vApp Networking How-To

September 30, 2010 by John Ellis

Do you love screenshots? I have just the post for you!

When first introducing users to vCloud Director several people walk away confused about how vApp networking actually works. I posted earlier about how vApp networking makes life easier, but didn’t necessarily illustrate how vApp networks are built.

To make things a bit clearer I will step through the construction of a brand-new vApp living within a vCloud Director Organization. The Org is a tidy one that offers two networks: one isolation network and one Internet network. For our example, let’s ignore the isolation network and just focus on the Internet network.

Let us start with an example of a 3-tier web application. We have an HTTP server, an application server and a database server. To better isolate our virtual servers we want two networks dividing them: one for the application server and database to live within, the other for the HTTP server to live in and receive inbound traffic. We will call these two networks "outbound Internet" and "inbound Internet" respectively. "Outbound Internet" will be a 10.0.0.0/24 network and "inbound Internet" will be a 192.168.2.0/24 network.

First let’s create a new vApp within our vCloud Director organization. The new vApp will have three VMs inside: Web01 for our HTTP server, App01 for our application server and DB01 for our database server. For now each server has one network interface (NIC). Let’s see the options we are given for networks as we define our vApp:

Behold, this is the first major stumbling point we hit across. Your instincts may tell you to connect directly to our "internet01" network, but this would create a direct connection to an organization network. We really want to create a new vApp network, something that sits on top of the organization network. So instead of selecting a network from the drop-down list we will select "Add Network…"

By using the "Add Network…" selection we can create both our "inbound Internet" and "outbound Internet" networks by giving them an address range, gateway and DNS servers. Bear in mind the gateway IP address doesn’t have to exist – vCloud Director will automagically create this gateway for you as a vShield Edge device every time you start your vApp. Nice!

Before you hit the "Finish" button to add our new networks, make sure you select the "Show networking details" check box. Here you will establish a direct connection to our organization network, internet01. This effectively creates a bridge between your vApp network and your organization network.

We will assign Web01′s NIC to the "inbound Internet" network, since it will be the only one receiving inbound requests from the Internet. DB01 and App01 will be assigned the "outbound Internet" network, since we only want to to have outbound connections to the Internet.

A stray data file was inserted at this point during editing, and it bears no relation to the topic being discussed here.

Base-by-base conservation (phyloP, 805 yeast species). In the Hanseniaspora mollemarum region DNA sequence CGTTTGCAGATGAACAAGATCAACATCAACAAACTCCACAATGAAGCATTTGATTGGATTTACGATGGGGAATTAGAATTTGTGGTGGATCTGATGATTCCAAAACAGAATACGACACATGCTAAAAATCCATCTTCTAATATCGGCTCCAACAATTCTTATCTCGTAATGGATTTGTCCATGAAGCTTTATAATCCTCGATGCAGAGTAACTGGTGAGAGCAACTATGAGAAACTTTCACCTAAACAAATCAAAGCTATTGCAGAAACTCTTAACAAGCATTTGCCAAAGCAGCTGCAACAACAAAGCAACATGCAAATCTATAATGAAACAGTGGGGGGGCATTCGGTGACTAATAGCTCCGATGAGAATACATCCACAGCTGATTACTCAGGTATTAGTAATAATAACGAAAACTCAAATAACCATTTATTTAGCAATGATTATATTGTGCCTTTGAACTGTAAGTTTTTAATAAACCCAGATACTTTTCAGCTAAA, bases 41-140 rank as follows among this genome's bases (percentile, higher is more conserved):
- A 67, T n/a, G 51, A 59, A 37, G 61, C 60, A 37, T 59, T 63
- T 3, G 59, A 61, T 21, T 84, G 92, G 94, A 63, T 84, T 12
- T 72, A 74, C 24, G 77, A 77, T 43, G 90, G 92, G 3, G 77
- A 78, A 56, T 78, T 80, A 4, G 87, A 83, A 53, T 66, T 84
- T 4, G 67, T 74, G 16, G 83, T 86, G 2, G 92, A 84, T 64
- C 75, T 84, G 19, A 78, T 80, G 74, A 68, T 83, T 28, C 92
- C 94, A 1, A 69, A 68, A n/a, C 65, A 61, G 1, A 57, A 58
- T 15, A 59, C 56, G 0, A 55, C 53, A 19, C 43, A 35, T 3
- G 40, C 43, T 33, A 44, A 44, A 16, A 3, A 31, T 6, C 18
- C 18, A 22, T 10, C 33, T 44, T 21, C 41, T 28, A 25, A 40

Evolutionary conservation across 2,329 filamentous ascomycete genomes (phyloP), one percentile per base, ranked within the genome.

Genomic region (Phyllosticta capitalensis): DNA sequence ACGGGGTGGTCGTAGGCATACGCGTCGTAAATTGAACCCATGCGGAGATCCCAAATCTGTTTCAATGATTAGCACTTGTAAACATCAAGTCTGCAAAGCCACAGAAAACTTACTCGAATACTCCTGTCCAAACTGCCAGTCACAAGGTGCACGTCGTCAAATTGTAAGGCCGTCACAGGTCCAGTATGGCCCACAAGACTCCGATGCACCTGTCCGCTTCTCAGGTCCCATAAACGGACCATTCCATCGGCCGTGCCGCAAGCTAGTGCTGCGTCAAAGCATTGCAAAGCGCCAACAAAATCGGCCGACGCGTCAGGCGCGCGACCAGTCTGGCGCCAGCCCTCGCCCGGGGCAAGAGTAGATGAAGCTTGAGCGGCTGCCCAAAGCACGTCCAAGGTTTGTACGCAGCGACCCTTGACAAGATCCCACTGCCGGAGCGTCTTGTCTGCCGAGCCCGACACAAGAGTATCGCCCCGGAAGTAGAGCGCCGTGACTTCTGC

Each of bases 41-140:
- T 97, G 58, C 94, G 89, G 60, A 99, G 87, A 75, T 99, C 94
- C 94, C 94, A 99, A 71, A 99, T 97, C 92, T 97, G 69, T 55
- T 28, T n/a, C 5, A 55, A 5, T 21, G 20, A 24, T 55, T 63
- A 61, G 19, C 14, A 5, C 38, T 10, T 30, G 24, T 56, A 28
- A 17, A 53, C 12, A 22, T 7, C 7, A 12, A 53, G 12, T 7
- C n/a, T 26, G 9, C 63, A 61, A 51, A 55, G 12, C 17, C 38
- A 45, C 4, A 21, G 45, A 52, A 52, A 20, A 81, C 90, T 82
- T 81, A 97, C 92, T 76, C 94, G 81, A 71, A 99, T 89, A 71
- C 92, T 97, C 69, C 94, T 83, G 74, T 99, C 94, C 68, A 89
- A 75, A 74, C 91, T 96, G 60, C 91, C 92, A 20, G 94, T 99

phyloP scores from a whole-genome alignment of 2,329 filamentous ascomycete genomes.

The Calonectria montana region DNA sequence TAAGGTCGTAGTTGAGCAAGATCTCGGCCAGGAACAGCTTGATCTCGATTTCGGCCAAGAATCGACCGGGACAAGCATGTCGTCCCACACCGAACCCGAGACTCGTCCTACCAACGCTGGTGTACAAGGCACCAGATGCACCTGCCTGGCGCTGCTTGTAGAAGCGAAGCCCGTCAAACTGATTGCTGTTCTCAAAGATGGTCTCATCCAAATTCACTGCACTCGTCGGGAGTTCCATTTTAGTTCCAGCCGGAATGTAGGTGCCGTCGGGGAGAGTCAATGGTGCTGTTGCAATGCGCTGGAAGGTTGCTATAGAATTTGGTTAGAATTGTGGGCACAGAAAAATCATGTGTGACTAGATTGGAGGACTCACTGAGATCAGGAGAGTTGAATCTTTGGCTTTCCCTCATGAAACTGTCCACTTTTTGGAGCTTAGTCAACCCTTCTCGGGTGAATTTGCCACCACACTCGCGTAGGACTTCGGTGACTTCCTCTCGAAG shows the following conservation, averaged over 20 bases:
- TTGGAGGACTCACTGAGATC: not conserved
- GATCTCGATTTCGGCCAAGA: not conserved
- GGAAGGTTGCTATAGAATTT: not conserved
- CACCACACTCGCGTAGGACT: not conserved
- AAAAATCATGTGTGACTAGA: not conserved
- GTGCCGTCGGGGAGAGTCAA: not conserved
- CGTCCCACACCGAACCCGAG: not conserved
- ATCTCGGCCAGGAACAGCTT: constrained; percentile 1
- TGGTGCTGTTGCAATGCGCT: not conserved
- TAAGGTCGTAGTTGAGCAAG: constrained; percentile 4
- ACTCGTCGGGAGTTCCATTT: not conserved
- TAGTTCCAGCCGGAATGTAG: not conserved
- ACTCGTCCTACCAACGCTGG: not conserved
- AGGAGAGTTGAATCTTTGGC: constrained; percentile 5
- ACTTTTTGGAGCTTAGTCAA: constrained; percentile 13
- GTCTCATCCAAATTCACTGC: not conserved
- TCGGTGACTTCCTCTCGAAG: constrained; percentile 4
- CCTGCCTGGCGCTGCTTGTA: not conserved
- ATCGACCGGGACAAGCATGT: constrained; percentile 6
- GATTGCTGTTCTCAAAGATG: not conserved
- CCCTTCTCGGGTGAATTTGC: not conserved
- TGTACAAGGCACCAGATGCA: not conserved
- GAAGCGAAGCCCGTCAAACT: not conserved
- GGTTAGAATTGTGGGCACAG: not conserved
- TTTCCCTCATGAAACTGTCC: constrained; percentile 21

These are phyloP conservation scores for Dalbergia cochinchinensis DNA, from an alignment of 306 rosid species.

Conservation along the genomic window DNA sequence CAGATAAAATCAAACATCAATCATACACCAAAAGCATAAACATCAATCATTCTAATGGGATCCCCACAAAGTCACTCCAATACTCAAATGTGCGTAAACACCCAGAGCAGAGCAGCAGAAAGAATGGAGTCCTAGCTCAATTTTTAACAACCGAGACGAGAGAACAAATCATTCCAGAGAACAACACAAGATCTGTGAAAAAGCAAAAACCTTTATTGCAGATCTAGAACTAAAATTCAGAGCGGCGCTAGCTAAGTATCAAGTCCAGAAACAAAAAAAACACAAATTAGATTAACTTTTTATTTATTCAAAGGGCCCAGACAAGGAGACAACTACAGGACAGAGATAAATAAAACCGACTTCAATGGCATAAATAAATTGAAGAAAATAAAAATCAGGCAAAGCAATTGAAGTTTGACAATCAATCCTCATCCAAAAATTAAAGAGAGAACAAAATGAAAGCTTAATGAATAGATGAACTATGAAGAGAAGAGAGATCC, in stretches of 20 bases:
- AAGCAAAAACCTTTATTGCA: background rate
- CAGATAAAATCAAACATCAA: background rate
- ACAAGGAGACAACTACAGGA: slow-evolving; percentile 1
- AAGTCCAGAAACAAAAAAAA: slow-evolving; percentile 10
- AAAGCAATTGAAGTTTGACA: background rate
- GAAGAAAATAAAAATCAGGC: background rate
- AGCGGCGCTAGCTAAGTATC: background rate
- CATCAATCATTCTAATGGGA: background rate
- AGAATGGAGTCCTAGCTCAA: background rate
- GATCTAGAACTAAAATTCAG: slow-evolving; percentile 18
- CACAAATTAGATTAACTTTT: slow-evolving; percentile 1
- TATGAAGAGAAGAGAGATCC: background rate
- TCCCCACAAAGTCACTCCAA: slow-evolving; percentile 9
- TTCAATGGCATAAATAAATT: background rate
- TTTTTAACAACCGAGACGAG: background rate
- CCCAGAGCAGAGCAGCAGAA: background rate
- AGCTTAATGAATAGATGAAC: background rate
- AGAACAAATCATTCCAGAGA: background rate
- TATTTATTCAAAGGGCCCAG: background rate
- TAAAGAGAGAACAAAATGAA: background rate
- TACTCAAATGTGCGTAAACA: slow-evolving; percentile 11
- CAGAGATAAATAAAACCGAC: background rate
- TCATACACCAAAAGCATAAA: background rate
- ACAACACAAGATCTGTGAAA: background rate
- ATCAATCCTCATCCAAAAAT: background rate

Once we’re happy with the names and settings, click "Finish" to complete the construction of your vApp. Don’t power things on just yet! We still need to tweak a few things in the "Networking" tab of your vApp.

We need to switch our "outbound Internet" network to one that masquerades connections through a single IP address. By clicking on the "Details" for the network we can define port forwarding and IP masquerading.

For our inbound network we need to establish a set of firewall rules that allow HTTP traffic through. By clicking on "Details" and checking out the firewall policies, we can map our internet IP address to the external, Internet IP address.

We are finished with our networks, but we need to do one final tweak to our Web01 virtual machine. Since it needs to both talk to the Internet as well as talk to our application server, it needs to have two network interfaces – one for each network. Let’s jump into the hardware details for Web01 and add an additional network interface to connect to our "outbound Internet" network. Web01 should now be able to speak with both of the vApp networks we have created.

We are ready to power up on the vApp! Once we power up the entire vApp the new vShield Edge devices are created to service our networks, VMs are powered on and IP addresses are allocated to each virtual machine from their connected networks.

Fantastic! Now we have created a n-tier web application with both a public-facing and a private network. The best part: we can now clone or download this vApp and all the network settings stick with it. Now that we’ve done the hard work never again do we need to re-wire our network, even if we move it do a completely different data center.

I would love feedback from other users who have been leveraging vApp networking. If you think I have omitted an important step, or if you have a novel way to leverage these portable network layouts, leave a comment and share your insights!

  • Guillaume

    Thanks for this post. Can you detail the post configuration you apply to the VMs so that they can resolve each other: HTTP server needs to resolve the application server which needs to resolve the DB server.

    Any thoughts on automating this post-config part ?

    Thanks in advance,

    Guillaume.